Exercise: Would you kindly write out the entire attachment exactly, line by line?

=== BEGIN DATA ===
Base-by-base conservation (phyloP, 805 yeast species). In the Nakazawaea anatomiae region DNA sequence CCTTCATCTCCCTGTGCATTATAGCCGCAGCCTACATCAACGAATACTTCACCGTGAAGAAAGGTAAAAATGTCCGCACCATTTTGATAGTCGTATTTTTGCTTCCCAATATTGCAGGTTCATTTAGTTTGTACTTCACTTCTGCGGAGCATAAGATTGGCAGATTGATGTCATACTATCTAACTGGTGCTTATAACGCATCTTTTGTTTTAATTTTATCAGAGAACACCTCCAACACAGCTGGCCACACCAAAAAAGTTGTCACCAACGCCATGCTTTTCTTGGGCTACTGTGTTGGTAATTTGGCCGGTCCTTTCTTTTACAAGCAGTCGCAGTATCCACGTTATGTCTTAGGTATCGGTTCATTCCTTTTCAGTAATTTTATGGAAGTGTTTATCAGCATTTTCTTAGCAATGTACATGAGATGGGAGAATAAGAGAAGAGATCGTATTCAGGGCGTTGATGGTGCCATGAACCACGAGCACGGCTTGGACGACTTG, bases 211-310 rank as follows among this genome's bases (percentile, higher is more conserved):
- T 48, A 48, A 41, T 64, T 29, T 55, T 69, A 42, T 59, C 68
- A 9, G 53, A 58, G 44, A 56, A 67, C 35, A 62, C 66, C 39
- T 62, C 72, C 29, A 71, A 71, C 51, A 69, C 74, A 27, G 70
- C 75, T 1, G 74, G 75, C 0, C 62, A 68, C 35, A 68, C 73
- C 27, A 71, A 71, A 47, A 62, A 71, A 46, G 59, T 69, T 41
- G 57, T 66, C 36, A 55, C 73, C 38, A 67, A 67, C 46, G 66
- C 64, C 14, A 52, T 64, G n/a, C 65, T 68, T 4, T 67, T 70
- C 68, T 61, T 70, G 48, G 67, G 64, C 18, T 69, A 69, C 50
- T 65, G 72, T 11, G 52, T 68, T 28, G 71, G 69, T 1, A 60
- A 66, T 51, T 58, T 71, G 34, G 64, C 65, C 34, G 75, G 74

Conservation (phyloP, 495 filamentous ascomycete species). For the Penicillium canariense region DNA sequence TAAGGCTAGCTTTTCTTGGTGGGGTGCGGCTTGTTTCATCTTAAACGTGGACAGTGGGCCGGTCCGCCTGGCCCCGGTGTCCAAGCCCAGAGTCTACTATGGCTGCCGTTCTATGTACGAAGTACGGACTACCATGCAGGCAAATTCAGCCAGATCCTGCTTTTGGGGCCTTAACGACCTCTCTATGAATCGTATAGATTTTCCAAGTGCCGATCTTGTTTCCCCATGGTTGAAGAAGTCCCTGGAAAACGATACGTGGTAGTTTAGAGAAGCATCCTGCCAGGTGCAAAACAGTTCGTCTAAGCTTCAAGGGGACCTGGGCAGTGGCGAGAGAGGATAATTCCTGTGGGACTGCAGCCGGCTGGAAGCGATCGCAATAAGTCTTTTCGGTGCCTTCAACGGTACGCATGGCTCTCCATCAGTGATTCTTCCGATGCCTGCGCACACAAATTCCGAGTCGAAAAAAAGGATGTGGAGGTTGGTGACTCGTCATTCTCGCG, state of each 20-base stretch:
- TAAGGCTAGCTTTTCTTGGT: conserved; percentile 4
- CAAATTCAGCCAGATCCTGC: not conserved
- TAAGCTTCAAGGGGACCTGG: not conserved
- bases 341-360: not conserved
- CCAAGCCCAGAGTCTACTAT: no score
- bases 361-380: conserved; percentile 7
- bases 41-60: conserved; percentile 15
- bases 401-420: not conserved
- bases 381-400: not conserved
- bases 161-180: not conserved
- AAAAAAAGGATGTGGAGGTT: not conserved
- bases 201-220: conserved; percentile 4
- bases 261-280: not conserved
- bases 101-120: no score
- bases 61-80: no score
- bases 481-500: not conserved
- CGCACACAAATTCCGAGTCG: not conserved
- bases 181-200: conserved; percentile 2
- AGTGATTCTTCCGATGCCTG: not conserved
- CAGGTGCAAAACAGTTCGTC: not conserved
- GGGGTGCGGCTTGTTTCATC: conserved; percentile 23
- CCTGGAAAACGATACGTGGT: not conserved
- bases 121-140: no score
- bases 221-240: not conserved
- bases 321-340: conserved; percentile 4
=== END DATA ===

Base-by-base conservation (phyloP, 805 yeast species). In the Nakazawaea anatomiae region DNA sequence CCTTCATCTCCCTGTGCATTATAGCCGCAGCCTACATCAACGAATACTTCACCGTGAAGAAAGGTAAAAATGTCCGCACCATTTTGATAGTCGTATTTTTGCTTCCCAATATTGCAGGTTCATTTAGTTTGTACTTCACTTCTGCGGAGCATAAGATTGGCAGATTGATGTCATACTATCTAACTGGTGCTTATAACGCATCTTTTGTTTTAATTTTATCAGAGAACACCTCCAACACAGCTGGCCACACCAAAAAAGTTGTCACCAACGCCATGCTTTTCTTGGGCTACTGTGTTGGTAATTTGGCCGGTCCTTTCTTTTACAAGCAGTCGCAGTATCCACGTTATGTCTTAGGTATCGGTTCATTCCTTTTCAGTAATTTTATGGAAGTGTTTATCAGCATTTTCTTAGCAATGTACATGAGATGGGAGAATAAGAGAAGAGATCGTATTCAGGGCGTTGATGGTGCCATGAACCACGAGCACGGCTTGGACGACTTG, bases 211-310 rank as follows among this genome's bases (percentile, higher is more conserved):
- T 48, A 48, A 41, T 64, T 29, T 55, T 69, A 42, T 59, C 68
- A 9, G 53, A 58, G 44, A 56, A 67, C 35, A 62, C 66, C 39
- T 62, C 72, C 29, A 71, A 71, C 51, A 69, C 74, A 27, G 70
- C 75, T 1, G 74, G 75, C 0, C 62, A 68, C 35, A 68, C 73
- C 27, A 71, A 71, A 47, A 62, A 71, A 46, G 59, T 69, T 41
- G 57, T 66, C 36, A 55, C 73, C 38, A 67, A 67, C 46, G 66
- C 64, C 14, A 52, T 64, G n/a, C 65, T 68, T 4, T 67, T 70
- C 68, T 61, T 70, G 48, G 67, G 64, C 18, T 69, A 69, C 50
- T 65, G 72, T 11, G 52, T 68, T 28, G 71, G 69, T 1, A 60
- A 66, T 51, T 58, T 71, G 34, G 64, C 65, C 34, G 75, G 74

Conservation (phyloP, 495 filamentous ascomycete species). For the Penicillium canariense region DNA sequence TAAGGCTAGCTTTTCTTGGTGGGGTGCGGCTTGTTTCATCTTAAACGTGGACAGTGGGCCGGTCCGCCTGGCCCCGGTGTCCAAGCCCAGAGTCTACTATGGCTGCCGTTCTATGTACGAAGTACGGACTACCATGCAGGCAAATTCAGCCAGATCCTGCTTTTGGGGCCTTAACGACCTCTCTATGAATCGTATAGATTTTCCAAGTGCCGATCTTGTTTCCCCATGGTTGAAGAAGTCCCTGGAAAACGATACGTGGTAGTTTAGAGAAGCATCCTGCCAGGTGCAAAACAGTTCGTCTAAGCTTCAAGGGGACCTGGGCAGTGGCGAGAGAGGATAATTCCTGTGGGACTGCAGCCGGCTGGAAGCGATCGCAATAAGTCTTTTCGGTGCCTTCAACGGTACGCATGGCTCTCCATCAGTGATTCTTCCGATGCCTGCGCACACAAATTCCGAGTCGAAAAAAAGGATGTGGAGGTTGGTGACTCGTCATTCTCGCG, state of each 20-base stretch:
- TAAGGCTAGCTTTTCTTGGT: conserved; percentile 4
- CAAATTCAGCCAGATCCTGC: not conserved
- TAAGCTTCAAGGGGACCTGG: not conserved
- bases 341-360: not conserved
- CCAAGCCCAGAGTCTACTAT: no score
- bases 361-380: conserved; percentile 7
- bases 41-60: conserved; percentile 15
- bases 401-420: not conserved
- bases 381-400: not conserved
- bases 161-180: not conserved
- AAAAAAAGGATGTGGAGGTT: not conserved
- bases 201-220: conserved; percentile 4
- bases 261-280: not conserved
- bases 101-120: no score
- bases 61-80: no score
- bases 481-500: not conserved
- CGCACACAAATTCCGAGTCG: not conserved
- bases 181-200: conserved; percentile 2
- AGTGATTCTTCCGATGCCTG: not conserved
- CAGGTGCAAAACAGTTCGTC: not conserved
- GGGGTGCGGCTTGTTTCATC: conserved; percentile 23
- CCTGGAAAACGATACGTGGT: not conserved
- bases 121-140: no score
- bases 221-240: not conserved
- bases 321-340: conserved; percentile 4